BT: Yeah.There would have been school teachers as well.Some other houses outline houses like; there would have been old school teacher sand gardeners and that living in those. The yard itself was kinda just a maybe a block of twelve or so houses.Then there was a few here and there through the estate.
DC: Scattered.Im talking to a Mary Brady next week. She was a Geraghty I think, she grew up on the estate. She lives out the Oldcastle road.
BT: Mary Goren? Yeah we grew up together.
DC: Then there is a Mary Lynch she is now Mary Moran.She is married to a relation of mine out in Gravelstown.She grew up in the herds house at the north gate. .In that direction.
BT: That would have been the herds house.The stock man.
DC: Its still there you can see it through the gate.
BT: Actually the last man that was working at the stock was Benny Hand.He is actually in Trim at the moment unfortunately.He is suffering from Parkinsons I think. But his wife lives there, Im sure she would have stories to tell you too, Rosie Hand.You could give her a call.
DC: Is she still in the house?
BT: Yeah she is.
DC: Ah right, I didnt know that.Thats interesting.Rosie Hand, I might follow that.
BT: He took over from it would have been Neddy Lynch.Neddy was the man before him.
DC: Yeah that was probably Marys father actually.
BT: Yeah it would be
DC: Cause they moved out and bought the house in Gravelstown.They wanted a bit of space.
BT: Benny would have been there up until like it would have been sold. He would have been there forty years, Id say working there.Near enough
DC: Thats the other thing that strikes me with people; People there were long termers.You know if you were there you were there for forty- fifty or sixty years.
BT: More or less yeah.It was just the way things were then.
DC: So you would have got to meet some of those other families obviously around the estate.
BT: Ah yeah we all knew each other.
DC: And yous had your own little community around the farmyard.
BT: More or less yeah
DC: I know there is houses. There is houses and flats built there now.
BT: Yeah its all re-done.
DC: Yeah re-done I have been in there.
BT: Thats how he moved to here like.
DC: Right l see.Myles Dungan who is on RTE radio he is living in there.I dont know if you know Myles Dungan he lives in one of the flats.Im trying to think what other question I could ask.suppose a question I ask everybody is Were their any outstanding characters, like people who would stand out.Outstanding characters. .. Memorable people.
BT: Well we used to have an estate party at Christmas for all the workers.There were two guys, who are dead since.Peter Friary and Michael Lawless, they used to a kind of a singsong and that kind of stuff.They had their own way of you just had to see it they had their own way of doing it.
DC: Willie Sheridan actually mentioned both of those characters. They obviously made a big impression.
BT: They were kind of I wouldnt say comedians but in that line like, they were Jokie kind of fellows.They worked in the forestry end of things. Planting trees and cutting trees. Felling trees and that kind of stuff.
DC: I used to see Peter Friary walking around Kells in his last days.He was very stooped by that stage. And he had a, I used to call him the Mexican, he had a big hat.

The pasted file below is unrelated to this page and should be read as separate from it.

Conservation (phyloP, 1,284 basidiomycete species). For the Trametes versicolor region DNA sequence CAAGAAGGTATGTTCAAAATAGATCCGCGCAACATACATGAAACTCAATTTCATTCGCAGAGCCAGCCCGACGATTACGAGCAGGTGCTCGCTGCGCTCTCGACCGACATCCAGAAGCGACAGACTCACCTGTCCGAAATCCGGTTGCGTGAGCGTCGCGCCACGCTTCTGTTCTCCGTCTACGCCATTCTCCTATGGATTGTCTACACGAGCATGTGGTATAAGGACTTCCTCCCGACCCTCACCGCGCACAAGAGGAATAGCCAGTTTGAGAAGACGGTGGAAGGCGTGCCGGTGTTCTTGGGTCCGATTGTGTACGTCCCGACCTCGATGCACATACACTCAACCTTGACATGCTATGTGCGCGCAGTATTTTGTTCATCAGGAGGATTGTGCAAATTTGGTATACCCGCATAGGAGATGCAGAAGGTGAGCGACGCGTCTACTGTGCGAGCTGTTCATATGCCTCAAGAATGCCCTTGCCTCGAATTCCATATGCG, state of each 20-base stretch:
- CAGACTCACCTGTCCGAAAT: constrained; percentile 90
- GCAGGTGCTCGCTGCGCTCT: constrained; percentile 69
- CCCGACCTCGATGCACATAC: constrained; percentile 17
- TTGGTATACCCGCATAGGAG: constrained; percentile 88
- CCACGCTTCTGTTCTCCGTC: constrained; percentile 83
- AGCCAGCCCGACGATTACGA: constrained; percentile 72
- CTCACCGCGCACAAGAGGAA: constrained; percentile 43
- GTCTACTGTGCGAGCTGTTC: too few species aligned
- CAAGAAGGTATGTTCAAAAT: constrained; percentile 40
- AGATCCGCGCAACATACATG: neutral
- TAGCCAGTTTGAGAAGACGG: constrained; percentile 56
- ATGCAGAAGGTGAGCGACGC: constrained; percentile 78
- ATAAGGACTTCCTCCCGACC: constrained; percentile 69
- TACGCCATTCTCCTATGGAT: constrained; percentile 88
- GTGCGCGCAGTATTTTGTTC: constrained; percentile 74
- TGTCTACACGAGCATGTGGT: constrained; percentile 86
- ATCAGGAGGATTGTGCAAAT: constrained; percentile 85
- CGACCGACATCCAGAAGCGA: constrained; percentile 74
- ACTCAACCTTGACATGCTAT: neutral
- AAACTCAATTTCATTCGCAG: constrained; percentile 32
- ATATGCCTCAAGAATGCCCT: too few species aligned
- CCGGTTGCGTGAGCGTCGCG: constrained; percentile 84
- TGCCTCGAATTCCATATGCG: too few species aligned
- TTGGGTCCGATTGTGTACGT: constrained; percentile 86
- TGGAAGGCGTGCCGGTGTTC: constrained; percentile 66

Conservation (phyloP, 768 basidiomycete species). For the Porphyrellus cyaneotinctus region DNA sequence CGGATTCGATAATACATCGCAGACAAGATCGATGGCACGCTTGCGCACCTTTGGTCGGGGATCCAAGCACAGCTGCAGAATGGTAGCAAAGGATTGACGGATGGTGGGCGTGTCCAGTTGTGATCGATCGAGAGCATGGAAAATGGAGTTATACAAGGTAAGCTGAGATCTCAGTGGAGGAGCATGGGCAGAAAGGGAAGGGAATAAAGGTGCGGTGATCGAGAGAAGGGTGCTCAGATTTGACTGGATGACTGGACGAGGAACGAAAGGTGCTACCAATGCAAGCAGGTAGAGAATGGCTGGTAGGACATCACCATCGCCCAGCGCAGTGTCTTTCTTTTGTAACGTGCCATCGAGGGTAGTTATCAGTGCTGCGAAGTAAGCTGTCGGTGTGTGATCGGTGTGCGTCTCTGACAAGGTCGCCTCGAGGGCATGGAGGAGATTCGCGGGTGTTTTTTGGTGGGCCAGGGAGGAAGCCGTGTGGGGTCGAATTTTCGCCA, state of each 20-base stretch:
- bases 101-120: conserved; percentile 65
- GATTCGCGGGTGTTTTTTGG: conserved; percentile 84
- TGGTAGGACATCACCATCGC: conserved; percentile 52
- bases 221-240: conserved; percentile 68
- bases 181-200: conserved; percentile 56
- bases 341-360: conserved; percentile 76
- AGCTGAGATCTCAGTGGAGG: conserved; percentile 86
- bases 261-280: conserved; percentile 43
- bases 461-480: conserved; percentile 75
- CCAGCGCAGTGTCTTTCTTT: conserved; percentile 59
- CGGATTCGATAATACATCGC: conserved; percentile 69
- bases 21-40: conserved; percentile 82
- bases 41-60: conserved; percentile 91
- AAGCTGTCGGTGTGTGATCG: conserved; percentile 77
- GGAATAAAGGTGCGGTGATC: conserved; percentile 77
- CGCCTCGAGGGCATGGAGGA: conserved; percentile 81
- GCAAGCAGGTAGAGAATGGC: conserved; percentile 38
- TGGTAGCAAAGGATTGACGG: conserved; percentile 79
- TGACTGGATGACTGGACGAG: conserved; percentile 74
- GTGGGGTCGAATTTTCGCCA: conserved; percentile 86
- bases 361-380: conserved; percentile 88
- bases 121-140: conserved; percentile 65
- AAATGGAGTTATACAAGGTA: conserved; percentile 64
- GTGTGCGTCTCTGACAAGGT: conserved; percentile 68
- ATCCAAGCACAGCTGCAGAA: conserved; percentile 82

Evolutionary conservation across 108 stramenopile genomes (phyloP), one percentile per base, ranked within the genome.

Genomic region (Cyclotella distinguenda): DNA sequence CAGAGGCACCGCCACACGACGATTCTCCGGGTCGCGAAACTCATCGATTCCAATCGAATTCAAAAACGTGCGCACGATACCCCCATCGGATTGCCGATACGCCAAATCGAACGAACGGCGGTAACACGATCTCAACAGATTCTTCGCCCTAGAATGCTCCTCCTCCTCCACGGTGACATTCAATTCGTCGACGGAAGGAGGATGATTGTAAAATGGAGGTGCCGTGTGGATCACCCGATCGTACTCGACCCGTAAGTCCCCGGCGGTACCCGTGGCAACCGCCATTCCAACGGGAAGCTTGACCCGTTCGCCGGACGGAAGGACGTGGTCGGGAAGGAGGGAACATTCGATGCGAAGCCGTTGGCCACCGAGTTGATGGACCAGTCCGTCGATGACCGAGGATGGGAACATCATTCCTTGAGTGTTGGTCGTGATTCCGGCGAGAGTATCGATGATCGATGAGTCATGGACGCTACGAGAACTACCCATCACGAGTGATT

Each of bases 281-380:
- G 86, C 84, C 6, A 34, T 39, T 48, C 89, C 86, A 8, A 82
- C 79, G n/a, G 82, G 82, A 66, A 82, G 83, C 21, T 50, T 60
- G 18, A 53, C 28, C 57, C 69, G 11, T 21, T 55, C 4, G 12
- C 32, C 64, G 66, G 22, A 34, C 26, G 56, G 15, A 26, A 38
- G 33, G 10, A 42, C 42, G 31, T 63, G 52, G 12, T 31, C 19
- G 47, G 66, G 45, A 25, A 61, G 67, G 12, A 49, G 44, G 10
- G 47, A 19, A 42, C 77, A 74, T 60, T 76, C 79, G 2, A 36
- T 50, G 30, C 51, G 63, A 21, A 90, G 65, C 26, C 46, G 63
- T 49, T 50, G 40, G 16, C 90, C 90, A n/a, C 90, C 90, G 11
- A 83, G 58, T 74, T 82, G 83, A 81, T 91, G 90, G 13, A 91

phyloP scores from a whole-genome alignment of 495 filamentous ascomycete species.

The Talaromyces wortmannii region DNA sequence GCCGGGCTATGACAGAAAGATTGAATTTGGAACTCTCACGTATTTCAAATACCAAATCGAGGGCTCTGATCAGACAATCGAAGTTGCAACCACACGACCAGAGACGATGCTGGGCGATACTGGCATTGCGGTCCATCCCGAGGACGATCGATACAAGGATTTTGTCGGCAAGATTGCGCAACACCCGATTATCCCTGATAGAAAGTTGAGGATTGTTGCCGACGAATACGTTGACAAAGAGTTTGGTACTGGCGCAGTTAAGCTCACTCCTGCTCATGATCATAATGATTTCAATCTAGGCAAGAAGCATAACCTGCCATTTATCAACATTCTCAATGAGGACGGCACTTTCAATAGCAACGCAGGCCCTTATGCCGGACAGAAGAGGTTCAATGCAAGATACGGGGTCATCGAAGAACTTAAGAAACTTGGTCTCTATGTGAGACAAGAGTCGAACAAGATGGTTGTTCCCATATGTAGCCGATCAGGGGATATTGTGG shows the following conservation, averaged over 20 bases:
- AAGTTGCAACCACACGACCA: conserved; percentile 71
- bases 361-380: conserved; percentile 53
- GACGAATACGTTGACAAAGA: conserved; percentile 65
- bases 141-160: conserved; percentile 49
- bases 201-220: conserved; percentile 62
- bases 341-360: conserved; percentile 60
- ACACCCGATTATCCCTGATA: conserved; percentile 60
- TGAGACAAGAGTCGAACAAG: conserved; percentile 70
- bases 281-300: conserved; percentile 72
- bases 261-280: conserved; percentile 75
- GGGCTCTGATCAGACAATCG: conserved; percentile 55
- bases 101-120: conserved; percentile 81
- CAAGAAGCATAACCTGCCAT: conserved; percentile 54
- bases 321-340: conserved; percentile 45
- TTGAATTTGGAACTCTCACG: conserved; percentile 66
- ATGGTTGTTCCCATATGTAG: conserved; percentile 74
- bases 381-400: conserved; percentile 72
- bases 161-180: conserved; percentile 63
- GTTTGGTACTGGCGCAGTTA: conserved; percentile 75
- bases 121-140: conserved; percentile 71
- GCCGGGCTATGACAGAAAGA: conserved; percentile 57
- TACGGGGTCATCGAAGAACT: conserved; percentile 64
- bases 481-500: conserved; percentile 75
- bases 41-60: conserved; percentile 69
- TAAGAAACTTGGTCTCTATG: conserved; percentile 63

BT: He would stand out a bit alright.Ah a nice man.
DC: So those two, anyone else in particular?
BT: Eh not really no.Everyone else was just working.
DC: Any particular sort of funny instances or even tragic incidents or things that stand out that happened.
BT: No not really when I was there, but there was one man, was killed there George Knox I think. Im not sure something like that was his name.It would have been before my time kind of thing.I would have been very young.That time we used to bring in hay loose like on a horse and cart, it caught some kind of tripod thing over it.It fell on him.He was killed there.That was the only person I think.
DC: I havent heard of that incident.
BT: Its back a while now.
DC: It would have been reported in the Meath Chronicle. I can check that up. The law of averages in a big estate like that your going to have something happen over the years.Thats the reality. The people who lived on the estate who worked on the estate were they sort of Catholics and Protestants.., .was it kind of mixed or not.
BT: More of less yeah
DC: And people got on well.There wasnt any religious sectarian?
BT: No, no not in those days.
DC: I suppose those days were long past by the time you came on the scene.And of course at one time the Headforts owned all the town of Kells.
BT: More of less yeah.
DC: They had the land for the chapel.
BT: There was fifteen hundred acres on the estate itself when they were there.That included the old golf course and on the Navan road where the power station, where the graveyard is that was all their land as well.As you say more or less half the town
DC: Well they got it when the Taylors came in the 1660s after the Cromwellian business.They owned 14,000 acres in Cavan, up around Virginia, Muncherconnaght, the Park Hotel.
BT: The Park Hotel was there little kind of a shooting kind of a lodge when they were out.They owned quite a bit well, were given quite a bit.
DC: Given quite a bit, should be say back in the 1600;s and kept it for a long time.That era has passed Hasnt it?They moved on.Do you ever go back there at all?
BT: Off and on.Not that often really. Its more or less gone, well you can go in but its sort of more private now than it was.
DC: Ive heard that Sam Holt has tried to run one or two people off the premises.
BT: He is actually retired but he kinda is still there.Doing security man.
DC: He is still at the job.I have been up at the main school a couple of times over the years when they have had open days.During the Kells festival or talks during the Kells festival.You can get in that way and wander around.